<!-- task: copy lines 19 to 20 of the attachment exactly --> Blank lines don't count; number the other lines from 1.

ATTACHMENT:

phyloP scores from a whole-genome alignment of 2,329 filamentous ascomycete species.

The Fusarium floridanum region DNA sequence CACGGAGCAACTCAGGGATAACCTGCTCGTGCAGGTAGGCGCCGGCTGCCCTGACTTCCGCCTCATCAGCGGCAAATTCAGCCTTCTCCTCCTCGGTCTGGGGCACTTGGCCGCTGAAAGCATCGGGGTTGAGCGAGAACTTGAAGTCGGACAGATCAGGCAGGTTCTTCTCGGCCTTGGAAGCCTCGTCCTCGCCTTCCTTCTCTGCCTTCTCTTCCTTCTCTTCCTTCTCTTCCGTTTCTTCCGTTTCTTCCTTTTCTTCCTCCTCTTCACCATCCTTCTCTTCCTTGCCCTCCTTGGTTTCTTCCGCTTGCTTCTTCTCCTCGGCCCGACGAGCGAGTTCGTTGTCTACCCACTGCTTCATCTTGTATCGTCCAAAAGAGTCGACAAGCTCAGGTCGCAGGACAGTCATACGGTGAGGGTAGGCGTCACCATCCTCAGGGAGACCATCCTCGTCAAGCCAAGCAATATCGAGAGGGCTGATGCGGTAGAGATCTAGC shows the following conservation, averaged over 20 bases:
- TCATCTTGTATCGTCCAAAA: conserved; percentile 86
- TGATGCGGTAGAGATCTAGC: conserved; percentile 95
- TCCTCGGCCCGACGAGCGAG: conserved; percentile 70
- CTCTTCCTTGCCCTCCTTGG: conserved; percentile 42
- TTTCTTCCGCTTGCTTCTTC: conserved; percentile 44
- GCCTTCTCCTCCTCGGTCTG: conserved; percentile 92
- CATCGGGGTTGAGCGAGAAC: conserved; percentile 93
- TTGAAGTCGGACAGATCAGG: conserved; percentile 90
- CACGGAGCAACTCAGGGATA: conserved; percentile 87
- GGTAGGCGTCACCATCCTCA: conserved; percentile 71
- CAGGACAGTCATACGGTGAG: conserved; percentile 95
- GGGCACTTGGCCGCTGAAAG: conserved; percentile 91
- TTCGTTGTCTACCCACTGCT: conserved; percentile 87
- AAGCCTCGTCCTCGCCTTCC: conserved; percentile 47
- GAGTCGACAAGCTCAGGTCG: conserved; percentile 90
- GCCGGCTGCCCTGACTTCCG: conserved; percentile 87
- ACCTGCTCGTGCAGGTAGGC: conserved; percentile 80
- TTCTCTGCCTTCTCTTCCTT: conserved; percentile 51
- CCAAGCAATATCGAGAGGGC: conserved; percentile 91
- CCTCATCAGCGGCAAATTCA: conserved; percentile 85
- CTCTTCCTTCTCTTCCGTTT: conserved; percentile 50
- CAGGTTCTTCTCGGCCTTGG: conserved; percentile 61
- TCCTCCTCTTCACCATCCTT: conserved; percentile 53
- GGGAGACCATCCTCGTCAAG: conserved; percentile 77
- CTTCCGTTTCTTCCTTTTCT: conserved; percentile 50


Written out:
- ACCTGCTCGTGCAGGTAGGC: conserved; percentile 80
- TTCTCTGCCTTCTCTTCCTT: conserved; percentile 51